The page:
You can always tell when those who make the rules have no regard for the consequences.
WELD COUNTY, Colorado - Glenn Fritzler's family has been farming their 320 acres for 57 years. It is productive land that has helped them build their family. To succeed here, it took hard work, good soil and one thing they can't do without: water.
"Water to us is actually more valuable than gold," Fritzler said.
In recent years, that has not been a problem. Heavy snows and rains allowed Fritzler and other farmers in Weld County to irrigate their fields with surface water from the South Platte River. This year is different.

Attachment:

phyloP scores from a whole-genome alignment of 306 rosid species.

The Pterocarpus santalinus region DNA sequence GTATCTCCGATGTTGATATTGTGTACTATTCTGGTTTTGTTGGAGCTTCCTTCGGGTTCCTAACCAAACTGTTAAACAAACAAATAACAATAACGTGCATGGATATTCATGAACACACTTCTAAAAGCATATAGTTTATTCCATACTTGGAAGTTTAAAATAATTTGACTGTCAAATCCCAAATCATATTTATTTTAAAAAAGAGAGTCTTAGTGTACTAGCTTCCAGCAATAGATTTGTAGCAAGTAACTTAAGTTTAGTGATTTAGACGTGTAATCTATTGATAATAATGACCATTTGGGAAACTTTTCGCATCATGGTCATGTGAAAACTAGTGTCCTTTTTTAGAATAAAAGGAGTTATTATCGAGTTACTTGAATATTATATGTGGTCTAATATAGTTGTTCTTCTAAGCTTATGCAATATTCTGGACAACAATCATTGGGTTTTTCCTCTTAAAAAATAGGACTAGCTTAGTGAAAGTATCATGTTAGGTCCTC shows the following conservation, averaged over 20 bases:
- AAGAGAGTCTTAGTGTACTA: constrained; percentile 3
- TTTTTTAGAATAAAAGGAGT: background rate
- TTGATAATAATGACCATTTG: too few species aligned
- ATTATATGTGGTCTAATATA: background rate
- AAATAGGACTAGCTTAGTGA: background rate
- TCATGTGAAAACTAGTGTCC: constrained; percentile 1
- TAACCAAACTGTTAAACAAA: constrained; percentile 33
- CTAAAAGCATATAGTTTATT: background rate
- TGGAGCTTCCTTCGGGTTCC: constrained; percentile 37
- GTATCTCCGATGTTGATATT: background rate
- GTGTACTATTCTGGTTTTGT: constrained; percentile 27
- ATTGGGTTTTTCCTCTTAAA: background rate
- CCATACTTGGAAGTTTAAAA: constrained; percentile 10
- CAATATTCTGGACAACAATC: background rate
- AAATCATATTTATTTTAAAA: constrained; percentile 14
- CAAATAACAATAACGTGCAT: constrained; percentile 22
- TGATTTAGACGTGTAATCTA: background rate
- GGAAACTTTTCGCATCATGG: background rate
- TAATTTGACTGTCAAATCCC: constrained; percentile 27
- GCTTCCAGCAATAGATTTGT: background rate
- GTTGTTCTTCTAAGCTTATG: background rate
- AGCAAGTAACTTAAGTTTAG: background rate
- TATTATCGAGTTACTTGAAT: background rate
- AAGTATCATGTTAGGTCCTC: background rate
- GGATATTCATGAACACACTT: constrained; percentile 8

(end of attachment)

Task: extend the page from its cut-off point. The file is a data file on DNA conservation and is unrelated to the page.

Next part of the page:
Because of the dry winter and spring the South Platte River is not flowing at a level to allow farmers, like Fritzler, to continue to use it as an irrigation source. Unless conditions change Fritzler will not receive any more above surface water for their crops.
"We have no surface water," Fritzler said. "We have an abundance of groundwater, but we do not have the permission to use it."
Fritzler and other farmers in Weld County want to use their wells to pump groundwater from the aquifers beneath their farms. They are being prevented from doing that by a 2006 Colorado Water Court ruling. In that ruling, the court said farmers, like Fritzler, are only allowed to pump a limited amount of groundwater. If farmers exceed their allotment of groundwater, they are charged $3,000 a day for each pump used.
(video at link)